GOP Senator Signals Caution On Possible AI Legislation

While President Biden’s team prepares new executive action to address the modern digital threat, Senator Mike Rounds urges federal authorities to avoid restricting artificial intelligence.

Conflict between legislators and regulators over artificial intelligence (AI) is becoming more likely. With federal officials gearing up for Mr. Biden to soon issue an executive order on AI, the South Dakota Republican has recently called for patience.

The authority to determine America’s AI policy is a contention between Congress and the Biden administration. During a Senate Banking Committee hearing on the effects of AI on the financial sector, this discord became clear.

Mr. Rounds emphasized the importance of U.S. officials avoiding rules that stifle creativity and new ideas. If they don’t, officials risk giving China free rein in the nascent technology market. He warned that while we must have open and honest conversations about the risks involved, we cannot ignore that our global competitors, such as China, have no plans to slow down. To prevent unforeseen consequences, financial regulators should let Congress act and refrain from overly regulating emerging technologies.

According to Jen Easterly, director of the Cybersecurity and Infrastructure Security Agency, preparations are being made for President Biden to sign an executive order on artificial intelligence later this year.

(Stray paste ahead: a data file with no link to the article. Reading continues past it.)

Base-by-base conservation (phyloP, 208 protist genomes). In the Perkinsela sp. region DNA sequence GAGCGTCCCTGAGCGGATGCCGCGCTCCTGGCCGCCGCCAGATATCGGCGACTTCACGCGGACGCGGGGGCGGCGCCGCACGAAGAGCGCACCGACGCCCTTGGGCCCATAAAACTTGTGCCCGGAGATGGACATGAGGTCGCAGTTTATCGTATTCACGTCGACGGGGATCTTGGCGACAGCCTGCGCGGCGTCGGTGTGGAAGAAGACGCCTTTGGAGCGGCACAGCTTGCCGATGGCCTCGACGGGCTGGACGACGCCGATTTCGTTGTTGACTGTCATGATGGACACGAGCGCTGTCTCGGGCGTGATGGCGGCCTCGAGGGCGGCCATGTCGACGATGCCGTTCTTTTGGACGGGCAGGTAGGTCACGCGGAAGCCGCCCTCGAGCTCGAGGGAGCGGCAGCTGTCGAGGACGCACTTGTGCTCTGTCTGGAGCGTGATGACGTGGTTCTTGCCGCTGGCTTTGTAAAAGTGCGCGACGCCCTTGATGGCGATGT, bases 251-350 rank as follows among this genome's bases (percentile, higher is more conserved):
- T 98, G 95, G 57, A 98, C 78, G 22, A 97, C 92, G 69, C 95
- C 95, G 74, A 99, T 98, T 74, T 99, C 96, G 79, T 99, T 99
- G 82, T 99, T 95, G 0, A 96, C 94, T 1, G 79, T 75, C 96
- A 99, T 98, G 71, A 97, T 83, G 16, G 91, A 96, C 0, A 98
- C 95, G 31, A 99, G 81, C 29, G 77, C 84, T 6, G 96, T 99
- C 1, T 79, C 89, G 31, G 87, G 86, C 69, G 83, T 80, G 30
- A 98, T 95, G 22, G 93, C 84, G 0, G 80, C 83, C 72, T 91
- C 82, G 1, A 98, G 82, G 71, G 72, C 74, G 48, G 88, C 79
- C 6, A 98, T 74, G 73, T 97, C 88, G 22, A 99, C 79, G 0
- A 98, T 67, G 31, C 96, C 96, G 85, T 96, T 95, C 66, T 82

This week on Capitol Hill, people were worried about how artificial intelligence tools will affect national security and the economy. Two Senate committees looked into the potential dangers of these AI advancements: the Banking Committee and the Senate Select Committee on Intelligence.

Sherrod Brown, chairman of the Senate Banking Committee, has expressed worry that Congress should not ignore the AI transformation of the American economy, which might lead to a significant reliance on new technical tools by banks, brokers, and insurers.

During a hearing on Tuesday, Senate Intelligence Committee Chairman Mark Warner voiced concern that artificial intelligence could aid in market manipulation.

The Democrat from Virginia brought up how AI tools have aided the CIA and other branches of the US intelligence community in their ability to sense, interpret, and translate information. However, the United States must be prepared for the possibility that its foreign enemies will develop superior capabilities.

A vote on AI legislation in Congress is progressing quickly and may not happen this year.